NEW YORK -- A gasoline shortage caused by Superstorm Sandy forced 1970s-era rationing on New Yorkers Friday, adding a fuel-gauge obsession to their frayed nerves and dwindling patience.
"I take passenger, I look at gas. I take another passenger, I look at gas," said New York City taxi driver Shi Shir K. Roy. "Tension all the time."
Though rationing that allowed private motorists to fill up only every other day seemed to help with gas lines, it didn't answer motorists' questions about why they had been waiting for days in hourslong lines to fuel up. The confusion led some, like Angel Ventura, to panic.
Ventura, who drives a delivery van for a camera rental company, has taken to hunting for gasoline every time his gauge drops below a quarter of a tank. "It makes me crazy, thinking I might hit empty and not be able to find it," he said.
As drivers waited on police-monitored lines, thousands more in the region got their power back for the first time since Sandy came ashore 12 days ago. More than 420,000 customers were still without power in New Jersey and the New York City area. President Barack Obama, who visited the battered Jersey coast two days after the storm, said he would survey the damage in New York next week from the storm, which the American Red Cross said will create its largest U.S. relief effort since Hurricane Katrina in 2005.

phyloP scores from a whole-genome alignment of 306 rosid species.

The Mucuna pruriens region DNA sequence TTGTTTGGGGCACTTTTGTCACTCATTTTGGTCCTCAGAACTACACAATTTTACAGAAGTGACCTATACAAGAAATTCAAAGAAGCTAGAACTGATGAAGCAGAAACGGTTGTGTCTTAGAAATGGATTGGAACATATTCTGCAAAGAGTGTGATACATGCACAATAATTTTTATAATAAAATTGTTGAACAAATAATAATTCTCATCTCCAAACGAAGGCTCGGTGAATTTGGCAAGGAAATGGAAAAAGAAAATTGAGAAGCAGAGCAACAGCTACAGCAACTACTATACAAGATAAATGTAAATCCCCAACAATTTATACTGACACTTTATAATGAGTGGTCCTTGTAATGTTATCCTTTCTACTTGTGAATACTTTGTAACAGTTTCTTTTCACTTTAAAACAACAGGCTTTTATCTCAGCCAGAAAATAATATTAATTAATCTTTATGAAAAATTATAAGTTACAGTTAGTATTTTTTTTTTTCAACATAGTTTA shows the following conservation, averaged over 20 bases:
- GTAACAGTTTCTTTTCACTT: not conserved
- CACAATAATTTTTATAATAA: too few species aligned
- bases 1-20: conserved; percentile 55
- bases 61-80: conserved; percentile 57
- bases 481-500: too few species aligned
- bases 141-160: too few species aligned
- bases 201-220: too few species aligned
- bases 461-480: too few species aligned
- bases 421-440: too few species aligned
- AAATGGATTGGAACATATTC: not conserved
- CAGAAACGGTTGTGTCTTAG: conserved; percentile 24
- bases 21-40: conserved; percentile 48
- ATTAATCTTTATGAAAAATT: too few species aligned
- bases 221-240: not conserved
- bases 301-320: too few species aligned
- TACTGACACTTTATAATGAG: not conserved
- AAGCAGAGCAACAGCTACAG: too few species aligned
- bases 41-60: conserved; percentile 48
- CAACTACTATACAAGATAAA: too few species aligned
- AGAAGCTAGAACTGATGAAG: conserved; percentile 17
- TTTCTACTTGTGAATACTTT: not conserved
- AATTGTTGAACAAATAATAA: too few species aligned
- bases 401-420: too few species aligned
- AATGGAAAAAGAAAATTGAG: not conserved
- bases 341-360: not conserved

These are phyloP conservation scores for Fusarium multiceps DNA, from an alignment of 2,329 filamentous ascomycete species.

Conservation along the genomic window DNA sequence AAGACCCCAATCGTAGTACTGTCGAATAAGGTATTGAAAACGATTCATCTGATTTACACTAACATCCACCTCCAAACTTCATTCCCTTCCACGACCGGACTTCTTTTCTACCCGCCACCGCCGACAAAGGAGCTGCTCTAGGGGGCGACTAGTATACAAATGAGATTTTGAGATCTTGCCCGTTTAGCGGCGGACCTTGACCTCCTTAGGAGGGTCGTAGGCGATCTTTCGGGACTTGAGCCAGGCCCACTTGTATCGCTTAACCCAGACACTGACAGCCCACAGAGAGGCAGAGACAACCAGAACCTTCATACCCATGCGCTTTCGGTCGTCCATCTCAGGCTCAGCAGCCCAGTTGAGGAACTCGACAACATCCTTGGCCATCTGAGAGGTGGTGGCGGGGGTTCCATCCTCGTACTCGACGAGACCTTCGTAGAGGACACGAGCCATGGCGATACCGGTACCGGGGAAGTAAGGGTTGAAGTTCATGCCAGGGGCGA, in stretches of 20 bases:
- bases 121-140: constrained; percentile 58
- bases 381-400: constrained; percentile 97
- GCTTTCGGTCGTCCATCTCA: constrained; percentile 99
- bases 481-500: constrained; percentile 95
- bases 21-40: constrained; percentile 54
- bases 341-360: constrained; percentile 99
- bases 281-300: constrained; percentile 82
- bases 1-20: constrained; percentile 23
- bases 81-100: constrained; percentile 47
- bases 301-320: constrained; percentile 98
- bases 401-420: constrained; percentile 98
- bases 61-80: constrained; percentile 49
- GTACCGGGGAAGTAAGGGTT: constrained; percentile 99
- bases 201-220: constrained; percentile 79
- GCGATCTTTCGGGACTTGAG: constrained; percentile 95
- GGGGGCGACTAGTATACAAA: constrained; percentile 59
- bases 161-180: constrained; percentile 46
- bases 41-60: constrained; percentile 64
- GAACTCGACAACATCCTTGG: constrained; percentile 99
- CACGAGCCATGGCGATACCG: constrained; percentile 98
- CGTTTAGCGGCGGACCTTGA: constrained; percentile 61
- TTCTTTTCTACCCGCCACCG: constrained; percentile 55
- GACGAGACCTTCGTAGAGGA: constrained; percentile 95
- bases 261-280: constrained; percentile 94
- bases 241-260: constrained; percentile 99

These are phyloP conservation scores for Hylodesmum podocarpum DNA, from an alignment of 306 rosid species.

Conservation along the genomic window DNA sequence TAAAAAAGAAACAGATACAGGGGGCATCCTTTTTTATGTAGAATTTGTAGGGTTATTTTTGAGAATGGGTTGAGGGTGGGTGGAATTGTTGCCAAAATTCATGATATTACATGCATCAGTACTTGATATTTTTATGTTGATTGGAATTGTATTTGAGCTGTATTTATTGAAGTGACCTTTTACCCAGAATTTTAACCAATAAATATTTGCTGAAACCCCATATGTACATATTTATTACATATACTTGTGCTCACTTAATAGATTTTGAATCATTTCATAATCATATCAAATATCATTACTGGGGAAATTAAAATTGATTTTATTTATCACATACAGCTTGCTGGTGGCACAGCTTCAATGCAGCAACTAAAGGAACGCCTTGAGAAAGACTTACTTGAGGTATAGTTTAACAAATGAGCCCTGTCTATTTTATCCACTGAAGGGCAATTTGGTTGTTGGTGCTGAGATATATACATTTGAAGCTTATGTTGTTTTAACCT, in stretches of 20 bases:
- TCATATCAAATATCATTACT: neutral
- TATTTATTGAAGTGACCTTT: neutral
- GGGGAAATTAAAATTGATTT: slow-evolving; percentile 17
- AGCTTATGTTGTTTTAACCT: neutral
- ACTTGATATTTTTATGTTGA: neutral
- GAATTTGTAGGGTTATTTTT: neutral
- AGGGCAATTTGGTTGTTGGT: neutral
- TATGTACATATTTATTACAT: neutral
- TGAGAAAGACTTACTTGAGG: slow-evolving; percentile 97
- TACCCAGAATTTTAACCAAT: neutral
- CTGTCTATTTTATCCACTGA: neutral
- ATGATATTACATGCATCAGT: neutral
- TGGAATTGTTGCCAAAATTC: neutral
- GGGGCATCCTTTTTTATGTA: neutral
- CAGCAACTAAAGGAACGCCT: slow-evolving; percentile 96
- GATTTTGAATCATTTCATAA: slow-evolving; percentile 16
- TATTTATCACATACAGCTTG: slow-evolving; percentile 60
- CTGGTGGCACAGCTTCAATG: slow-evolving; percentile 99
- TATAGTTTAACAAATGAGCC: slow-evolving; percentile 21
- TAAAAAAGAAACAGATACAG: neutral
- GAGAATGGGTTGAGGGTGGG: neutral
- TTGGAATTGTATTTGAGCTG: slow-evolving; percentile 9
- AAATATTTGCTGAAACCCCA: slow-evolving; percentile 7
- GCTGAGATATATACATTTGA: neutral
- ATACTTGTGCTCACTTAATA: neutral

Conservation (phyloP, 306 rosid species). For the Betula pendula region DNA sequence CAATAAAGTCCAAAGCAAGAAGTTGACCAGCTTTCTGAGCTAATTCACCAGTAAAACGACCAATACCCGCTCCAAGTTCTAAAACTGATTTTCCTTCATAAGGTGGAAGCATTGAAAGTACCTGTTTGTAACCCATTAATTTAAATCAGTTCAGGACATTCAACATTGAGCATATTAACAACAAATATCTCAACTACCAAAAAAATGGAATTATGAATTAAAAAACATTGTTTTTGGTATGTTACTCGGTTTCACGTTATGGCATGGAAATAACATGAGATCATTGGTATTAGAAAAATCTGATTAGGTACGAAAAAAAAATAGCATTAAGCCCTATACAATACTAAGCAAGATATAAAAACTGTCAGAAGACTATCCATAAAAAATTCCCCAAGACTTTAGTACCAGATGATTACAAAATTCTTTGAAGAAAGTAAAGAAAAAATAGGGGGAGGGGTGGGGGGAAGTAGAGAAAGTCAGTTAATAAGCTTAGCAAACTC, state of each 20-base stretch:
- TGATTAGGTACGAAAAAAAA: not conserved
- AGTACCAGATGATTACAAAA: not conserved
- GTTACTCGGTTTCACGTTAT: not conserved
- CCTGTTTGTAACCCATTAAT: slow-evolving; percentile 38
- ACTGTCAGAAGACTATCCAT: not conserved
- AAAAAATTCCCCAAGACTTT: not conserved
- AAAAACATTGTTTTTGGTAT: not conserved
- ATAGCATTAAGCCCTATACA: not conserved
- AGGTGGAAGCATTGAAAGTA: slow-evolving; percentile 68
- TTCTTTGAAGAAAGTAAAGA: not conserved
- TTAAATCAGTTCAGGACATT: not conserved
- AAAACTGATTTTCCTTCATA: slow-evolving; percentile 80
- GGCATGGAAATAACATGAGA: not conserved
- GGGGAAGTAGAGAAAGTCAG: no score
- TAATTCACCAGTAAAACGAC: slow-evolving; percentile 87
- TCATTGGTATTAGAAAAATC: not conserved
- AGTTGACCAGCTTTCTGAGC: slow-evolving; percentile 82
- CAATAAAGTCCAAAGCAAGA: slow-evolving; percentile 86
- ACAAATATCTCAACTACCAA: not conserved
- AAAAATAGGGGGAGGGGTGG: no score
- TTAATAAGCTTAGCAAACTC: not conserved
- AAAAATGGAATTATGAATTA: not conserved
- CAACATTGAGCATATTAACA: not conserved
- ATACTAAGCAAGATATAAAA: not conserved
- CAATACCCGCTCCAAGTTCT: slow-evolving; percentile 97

The gasoline rationing -- first in the nation's largest city since the 1970s Arab oil embargo -- forced motorists to line up depending on whether their license plate ends with odd or even numbers.
Mayor Michael Bloomberg said one-third of the city's gas stations were open Friday, compared to 25 percent the day before, and cautioned, "there's no guarantee that odd-even is going to make a big difference." His estimate was countered by the Energy Department, which said that more than 70 percent of the city's stations have gas available for sales.
Industry officials first blamed the shortage on gas stations that lost power, but now say the problem has shifted to supply terminals, which are either shut or operating at reduced capacity. Drivers are also quicker to top off tanks because they're afraid gasoline won't be available, AAA spokesman Michael Green said.
Tom Kloza, chief oil analyst at the Oil Price Information Service, said the densely populated New York-New Jersey area has fewer stations per capita than any other major metropolitan area, making the shortage an even bigger problem. He said rationing earlier might have helped in New York City.
"It does curb some of the manic or panic behavior," Kloza said.
Gasoline moves millions of New Yorkers, just as the subway does. Hundreds of thousands of people drive to work, especially from the outer boroughs, and taxis and delivery vans are part of every gridlocked intersection.
Friday was an "odd" day in the rationing plan, although not everyone had gotten with the program.
"Even? Odd? Whatever it is, I didn't have the right one," said Joe Standart, a 62-year-old artist whose even-numbered car was ordered off a West Side gas station line by a police officer.
Teniele Newbury, a mother of three, defended her need to use a car to go about her daily routine.